Comedian Hannah Gadsby has become a household name ever since her comedy special “Nanette” debuted on Netflix in 2018.
Hannah is back on tour and recently just performed at the Theatre at the Ace Hotel, where her second Netflix special, Douglas, was taped. The Hollywood Reporter sat down with Hannah as she reflected on the success of her past comedy special and gave a look at what is to come.
Hannah Gadsby Says She Likes Giving Her Audience ‘A Comfortable Chair’
Although the interviewer described the theatre as “huge, Gothic” and “weird,” Hannah said, “I quite like performing comedy in those kinds of spaces.”
“I like people coming into the audience feeling like it’s an occasion,” she continued. “I like to give my audience a comfortable chair because I’m going to give them a bit of a ride and something to look at while their phones are being locked up.”
Hannah Gadsby, who has been touring around Australia for a long time, only made her splash on the international stage relatively recently.
She said that her routine “is new for me, I think particularly for the North American audience. Not so much for Australia and U.K., because I have a much longer career there, but it’s a storytelling show and it’s a feel-good show.”
“And it’s funny,” she added. “It’s sort of going back to what I have always done, in that I’m sort of splicing jokes into stories, as opposed to just constructing stories out of jokes.”
Hannah Gadsby Calls Nanette ‘A Bold Show’
When talking about the Netflix special that put her on the map, Hannah admitted that “Nanette was a bold show,” adding that it was “new in many different ways.”
“The most significant departure was that I talked about comedy,” she explained. “And of course the premise of the show was not to let people off the hook with a laugh. The first 20 minutes or so was pretty much my standard delivery, but I wasn’t storytelling heavily — which is kind of the irony of that show, in which I was saying stories are much more interesting than just jokes. And here’s a show where I didn’t really tell many stories.”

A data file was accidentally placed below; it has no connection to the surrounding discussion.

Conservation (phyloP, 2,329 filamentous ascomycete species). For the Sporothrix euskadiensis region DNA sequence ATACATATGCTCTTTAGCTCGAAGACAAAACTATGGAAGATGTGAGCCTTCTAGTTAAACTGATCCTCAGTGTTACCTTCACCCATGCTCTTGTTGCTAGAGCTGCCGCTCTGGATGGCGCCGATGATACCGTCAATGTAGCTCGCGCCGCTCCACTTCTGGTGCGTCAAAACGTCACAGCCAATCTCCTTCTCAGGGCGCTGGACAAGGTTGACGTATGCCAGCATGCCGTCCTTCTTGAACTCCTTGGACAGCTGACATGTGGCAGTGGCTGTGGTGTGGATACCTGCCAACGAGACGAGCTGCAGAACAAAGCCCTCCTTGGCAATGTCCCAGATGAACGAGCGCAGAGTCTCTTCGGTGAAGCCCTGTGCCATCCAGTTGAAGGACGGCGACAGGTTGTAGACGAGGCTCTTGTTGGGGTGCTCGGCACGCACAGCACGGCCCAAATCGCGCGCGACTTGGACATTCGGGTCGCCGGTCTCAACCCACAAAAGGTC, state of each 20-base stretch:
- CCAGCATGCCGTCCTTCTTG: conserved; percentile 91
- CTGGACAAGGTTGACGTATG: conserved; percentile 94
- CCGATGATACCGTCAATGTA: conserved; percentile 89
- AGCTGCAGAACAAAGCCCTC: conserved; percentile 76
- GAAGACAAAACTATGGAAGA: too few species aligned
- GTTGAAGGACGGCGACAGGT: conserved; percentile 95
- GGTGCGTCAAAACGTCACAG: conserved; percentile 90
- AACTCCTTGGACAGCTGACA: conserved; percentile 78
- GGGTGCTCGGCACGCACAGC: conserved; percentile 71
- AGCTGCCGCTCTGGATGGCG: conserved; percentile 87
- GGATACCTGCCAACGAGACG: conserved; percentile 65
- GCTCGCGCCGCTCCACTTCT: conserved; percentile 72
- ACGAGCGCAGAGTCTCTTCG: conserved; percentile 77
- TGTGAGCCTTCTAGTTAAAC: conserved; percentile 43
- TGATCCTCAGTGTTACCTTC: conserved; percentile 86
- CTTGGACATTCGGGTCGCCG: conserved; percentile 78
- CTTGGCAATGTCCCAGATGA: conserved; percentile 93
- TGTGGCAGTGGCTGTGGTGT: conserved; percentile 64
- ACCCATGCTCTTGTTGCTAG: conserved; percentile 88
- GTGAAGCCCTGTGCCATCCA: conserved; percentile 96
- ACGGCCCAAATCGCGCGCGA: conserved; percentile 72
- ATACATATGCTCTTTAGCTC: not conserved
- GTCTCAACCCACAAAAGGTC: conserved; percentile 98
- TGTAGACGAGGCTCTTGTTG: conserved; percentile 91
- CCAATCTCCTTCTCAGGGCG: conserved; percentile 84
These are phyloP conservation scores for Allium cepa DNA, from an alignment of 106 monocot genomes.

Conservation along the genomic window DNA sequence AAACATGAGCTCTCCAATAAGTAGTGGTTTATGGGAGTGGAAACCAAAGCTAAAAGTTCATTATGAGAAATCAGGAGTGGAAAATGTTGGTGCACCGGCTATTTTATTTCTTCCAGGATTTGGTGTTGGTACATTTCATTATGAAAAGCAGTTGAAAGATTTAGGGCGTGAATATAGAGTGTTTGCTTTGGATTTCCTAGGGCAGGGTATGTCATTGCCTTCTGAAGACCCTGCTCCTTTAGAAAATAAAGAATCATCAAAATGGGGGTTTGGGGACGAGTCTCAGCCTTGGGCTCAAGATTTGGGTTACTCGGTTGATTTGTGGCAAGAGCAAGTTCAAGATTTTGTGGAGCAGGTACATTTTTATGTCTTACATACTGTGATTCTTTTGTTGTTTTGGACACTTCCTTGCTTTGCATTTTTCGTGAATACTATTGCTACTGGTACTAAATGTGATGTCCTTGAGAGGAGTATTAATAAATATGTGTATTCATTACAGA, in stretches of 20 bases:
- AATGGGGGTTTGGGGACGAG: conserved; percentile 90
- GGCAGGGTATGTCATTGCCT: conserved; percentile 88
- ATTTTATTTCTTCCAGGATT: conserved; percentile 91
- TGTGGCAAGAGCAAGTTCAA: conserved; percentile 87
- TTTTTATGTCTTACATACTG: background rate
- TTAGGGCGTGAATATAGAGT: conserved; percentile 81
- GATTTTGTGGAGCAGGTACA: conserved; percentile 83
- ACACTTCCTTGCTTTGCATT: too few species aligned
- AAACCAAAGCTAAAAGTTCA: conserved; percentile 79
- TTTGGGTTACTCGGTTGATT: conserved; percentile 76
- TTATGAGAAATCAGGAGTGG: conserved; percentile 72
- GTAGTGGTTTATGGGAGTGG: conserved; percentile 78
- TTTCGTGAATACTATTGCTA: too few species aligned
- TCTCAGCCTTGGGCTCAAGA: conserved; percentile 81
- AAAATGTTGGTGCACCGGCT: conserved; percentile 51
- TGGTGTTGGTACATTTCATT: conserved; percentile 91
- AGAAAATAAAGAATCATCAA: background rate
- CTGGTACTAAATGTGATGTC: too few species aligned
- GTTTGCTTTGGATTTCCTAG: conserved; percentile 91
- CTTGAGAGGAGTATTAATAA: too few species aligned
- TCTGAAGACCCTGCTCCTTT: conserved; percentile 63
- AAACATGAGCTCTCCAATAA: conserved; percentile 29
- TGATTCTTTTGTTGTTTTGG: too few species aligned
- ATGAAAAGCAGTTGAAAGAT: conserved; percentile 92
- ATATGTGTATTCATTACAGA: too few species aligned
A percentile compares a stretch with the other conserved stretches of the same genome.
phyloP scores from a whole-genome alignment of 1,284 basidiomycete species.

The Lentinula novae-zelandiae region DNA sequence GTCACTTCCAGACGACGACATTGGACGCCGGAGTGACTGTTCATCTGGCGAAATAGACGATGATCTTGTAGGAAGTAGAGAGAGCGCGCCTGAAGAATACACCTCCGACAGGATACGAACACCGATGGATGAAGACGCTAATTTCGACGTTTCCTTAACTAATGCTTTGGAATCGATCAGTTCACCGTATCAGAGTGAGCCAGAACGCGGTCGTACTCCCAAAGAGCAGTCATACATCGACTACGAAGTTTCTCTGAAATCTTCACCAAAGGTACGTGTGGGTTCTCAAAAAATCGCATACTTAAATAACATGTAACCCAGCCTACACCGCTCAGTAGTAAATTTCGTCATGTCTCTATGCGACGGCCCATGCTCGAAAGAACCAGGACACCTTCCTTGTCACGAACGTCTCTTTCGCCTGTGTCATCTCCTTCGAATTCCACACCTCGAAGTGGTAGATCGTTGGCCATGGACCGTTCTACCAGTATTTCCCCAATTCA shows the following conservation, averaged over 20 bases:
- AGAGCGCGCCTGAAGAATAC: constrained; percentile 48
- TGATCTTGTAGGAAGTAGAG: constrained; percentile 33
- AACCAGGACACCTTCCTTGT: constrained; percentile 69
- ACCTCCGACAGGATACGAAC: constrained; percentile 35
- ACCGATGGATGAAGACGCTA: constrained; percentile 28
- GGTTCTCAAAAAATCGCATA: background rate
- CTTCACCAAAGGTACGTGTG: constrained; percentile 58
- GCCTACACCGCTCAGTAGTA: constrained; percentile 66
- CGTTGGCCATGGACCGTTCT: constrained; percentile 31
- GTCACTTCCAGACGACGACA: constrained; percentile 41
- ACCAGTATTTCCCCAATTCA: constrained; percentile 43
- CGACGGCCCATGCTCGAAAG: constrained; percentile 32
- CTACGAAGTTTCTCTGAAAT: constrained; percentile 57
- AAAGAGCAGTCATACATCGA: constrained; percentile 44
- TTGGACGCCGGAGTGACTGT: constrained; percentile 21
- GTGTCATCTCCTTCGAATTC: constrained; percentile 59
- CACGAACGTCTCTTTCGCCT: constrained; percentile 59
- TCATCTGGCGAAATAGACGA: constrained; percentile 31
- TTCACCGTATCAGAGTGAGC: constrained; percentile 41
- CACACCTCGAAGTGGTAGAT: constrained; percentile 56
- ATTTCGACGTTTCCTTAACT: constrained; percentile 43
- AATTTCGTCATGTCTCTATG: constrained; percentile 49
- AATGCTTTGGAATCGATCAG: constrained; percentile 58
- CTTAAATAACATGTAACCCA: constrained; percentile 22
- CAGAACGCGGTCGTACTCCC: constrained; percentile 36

“But every time I write a show, I shape it around what I’m thinking, what’s interesting to me at the time, what sort of feeling I want to impart to the audience,” she explained. “I don’t go in trying to be who I think other people want me to be because that way is a corner. And I think you lose touch with your own voice if you sort of get comfortable with your so-called ‘persona’ onstage. And if you don’t tackle that, I think you can really become the persona you are onstage as opposed to shaping it offstage.”
Hannah continued to describe her persona as “a thin veil” that’s not “full human.”
“And that’s what stand-up is,” she continued. “It appears like you are who you are offstage, onstage, but it is just an appearance. It’s a manipulation of stuff. And if you believe the hype, then everything you think offstage is angled in order to extract humor or a joke or that kind of thing.”
“I think the longer you do stand-up, the more danger you’re in to stop living life normally and living it in order to mine for comedy,” she added. “And I don’t think that’s a great path for your own humanity.”
Hannah Gadsby Opens Up On Her Struggles After The Success Of ‘Nanette’
After “Nanette” debuted, Hannah said that her world “was suddenly so unfamiliar.”
“And I’m autistic. I really struggle in new situations and it takes such a long time to process,” she explained. “It is, after all, a processing disorder. And so I had a brand new world to deal with, and I thought the best way to deal with that is to do something I’m familiar with and that is creating a stand-up show and touring it.”
She described the experience as “incredibly overwhelming,” commenting on the “huge amount of pressure” she was experiencing at the time.
“Then the pandemic hit — and I just thought, ‘I can’t invest in me right now,’” she explained. “I couldn’t process my new world. It was a giant rupture in the fabric of our world. And I still don’t really know what to make of it, but I think that’s perhaps the right way to feel about it.”
Fortunately, Hannah says that she’s “back in the world” and that her “decisions are really based on what I think is creatively interesting to me.”